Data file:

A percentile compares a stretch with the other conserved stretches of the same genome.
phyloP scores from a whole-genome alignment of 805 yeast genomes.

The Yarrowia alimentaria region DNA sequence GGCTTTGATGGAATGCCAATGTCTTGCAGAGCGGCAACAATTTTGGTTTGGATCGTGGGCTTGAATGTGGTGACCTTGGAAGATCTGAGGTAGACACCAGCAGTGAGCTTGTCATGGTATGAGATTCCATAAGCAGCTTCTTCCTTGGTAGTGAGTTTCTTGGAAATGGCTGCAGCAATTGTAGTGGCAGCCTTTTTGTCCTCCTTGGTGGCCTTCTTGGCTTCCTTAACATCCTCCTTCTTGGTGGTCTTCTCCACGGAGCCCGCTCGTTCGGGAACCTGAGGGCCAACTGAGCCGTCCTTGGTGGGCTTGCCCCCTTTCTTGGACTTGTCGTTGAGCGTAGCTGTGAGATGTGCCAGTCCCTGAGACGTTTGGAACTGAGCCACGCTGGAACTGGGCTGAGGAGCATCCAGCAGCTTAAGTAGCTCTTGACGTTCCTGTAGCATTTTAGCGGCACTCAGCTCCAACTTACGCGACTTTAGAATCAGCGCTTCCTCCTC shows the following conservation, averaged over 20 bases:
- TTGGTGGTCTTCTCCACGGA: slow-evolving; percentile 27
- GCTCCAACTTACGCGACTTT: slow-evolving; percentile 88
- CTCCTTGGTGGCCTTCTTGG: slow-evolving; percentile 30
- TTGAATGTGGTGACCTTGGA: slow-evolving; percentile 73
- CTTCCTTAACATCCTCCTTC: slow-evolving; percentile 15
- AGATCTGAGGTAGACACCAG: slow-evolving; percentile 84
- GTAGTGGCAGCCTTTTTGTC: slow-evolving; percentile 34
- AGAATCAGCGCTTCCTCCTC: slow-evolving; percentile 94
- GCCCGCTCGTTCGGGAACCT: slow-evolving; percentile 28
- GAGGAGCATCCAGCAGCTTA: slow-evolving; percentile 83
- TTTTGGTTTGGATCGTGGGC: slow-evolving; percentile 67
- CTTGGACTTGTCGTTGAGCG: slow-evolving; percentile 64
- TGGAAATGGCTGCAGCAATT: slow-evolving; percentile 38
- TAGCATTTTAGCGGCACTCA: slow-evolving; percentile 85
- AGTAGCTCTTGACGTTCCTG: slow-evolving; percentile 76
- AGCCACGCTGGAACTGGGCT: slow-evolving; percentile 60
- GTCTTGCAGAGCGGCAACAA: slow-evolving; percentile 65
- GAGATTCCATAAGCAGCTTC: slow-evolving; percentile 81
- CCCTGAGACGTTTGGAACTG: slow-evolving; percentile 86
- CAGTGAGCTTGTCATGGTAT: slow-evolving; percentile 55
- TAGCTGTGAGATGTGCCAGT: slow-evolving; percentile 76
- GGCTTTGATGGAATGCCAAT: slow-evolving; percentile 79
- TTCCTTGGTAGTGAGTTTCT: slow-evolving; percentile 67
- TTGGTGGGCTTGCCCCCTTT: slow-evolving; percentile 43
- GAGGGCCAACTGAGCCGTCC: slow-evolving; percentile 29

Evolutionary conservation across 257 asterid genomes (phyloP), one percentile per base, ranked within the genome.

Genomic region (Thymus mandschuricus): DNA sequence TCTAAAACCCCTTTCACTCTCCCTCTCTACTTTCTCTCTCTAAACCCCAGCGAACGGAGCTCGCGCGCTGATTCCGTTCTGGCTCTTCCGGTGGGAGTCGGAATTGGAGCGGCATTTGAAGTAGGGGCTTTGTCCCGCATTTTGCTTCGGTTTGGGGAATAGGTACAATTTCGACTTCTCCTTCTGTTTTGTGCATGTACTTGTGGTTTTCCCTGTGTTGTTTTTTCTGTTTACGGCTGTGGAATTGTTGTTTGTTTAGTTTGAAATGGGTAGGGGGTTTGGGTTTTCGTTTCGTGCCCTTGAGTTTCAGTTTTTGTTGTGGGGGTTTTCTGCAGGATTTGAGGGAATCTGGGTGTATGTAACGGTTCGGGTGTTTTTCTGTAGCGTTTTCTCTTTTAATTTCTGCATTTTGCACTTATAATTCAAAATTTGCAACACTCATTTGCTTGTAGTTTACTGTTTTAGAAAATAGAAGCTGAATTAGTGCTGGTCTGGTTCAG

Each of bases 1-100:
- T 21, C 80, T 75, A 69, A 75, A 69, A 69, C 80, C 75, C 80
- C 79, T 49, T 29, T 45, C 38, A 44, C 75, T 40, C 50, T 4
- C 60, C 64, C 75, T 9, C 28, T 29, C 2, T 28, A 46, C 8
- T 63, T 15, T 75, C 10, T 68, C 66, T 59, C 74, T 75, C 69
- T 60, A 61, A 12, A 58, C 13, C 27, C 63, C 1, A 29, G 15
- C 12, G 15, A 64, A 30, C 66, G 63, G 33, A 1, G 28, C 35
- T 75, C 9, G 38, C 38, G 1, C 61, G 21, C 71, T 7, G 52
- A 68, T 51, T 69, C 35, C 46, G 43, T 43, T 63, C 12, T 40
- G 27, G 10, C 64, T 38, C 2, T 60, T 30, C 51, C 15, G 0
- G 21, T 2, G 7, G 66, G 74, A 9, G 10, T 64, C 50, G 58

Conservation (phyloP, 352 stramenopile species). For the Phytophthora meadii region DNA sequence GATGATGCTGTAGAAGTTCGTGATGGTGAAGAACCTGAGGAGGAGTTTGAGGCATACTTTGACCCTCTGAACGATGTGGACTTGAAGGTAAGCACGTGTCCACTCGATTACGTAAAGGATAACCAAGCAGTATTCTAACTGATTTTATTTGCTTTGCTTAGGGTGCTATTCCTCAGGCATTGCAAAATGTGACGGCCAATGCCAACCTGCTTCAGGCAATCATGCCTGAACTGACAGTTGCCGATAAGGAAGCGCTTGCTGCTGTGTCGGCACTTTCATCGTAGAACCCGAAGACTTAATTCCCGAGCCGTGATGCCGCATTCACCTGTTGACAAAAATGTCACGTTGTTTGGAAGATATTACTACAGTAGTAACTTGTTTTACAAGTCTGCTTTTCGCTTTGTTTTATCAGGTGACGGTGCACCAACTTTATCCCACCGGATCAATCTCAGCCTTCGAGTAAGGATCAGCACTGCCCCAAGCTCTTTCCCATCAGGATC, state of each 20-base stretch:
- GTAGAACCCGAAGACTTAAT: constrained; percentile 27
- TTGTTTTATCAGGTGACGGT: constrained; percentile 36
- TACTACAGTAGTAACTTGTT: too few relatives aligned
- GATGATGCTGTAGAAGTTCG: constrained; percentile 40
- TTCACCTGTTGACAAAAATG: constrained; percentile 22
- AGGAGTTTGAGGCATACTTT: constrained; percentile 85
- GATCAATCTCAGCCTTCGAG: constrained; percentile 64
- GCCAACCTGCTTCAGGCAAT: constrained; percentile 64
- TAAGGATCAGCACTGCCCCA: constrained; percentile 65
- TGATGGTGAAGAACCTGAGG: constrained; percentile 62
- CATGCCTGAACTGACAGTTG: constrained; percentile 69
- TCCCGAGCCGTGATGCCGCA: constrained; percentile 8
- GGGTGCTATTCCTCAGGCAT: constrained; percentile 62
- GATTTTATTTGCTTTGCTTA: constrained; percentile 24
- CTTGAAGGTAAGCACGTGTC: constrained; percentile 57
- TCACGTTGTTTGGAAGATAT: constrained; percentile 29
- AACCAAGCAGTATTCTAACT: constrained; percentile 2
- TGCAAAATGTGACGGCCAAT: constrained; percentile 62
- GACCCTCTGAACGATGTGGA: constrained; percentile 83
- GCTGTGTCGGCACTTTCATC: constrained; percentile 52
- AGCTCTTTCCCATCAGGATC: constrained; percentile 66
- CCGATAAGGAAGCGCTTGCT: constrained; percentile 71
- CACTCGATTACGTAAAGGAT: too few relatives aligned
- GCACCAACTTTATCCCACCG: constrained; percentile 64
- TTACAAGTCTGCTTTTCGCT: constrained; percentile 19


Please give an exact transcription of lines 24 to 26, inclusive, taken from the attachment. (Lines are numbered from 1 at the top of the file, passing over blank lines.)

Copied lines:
- TAGCTGTGAGATGTGCCAGT: slow-evolving; percentile 76
- GGCTTTGATGGAATGCCAAT: slow-evolving; percentile 79
- TTCCTTGGTAGTGAGTTTCT: slow-evolving; percentile 67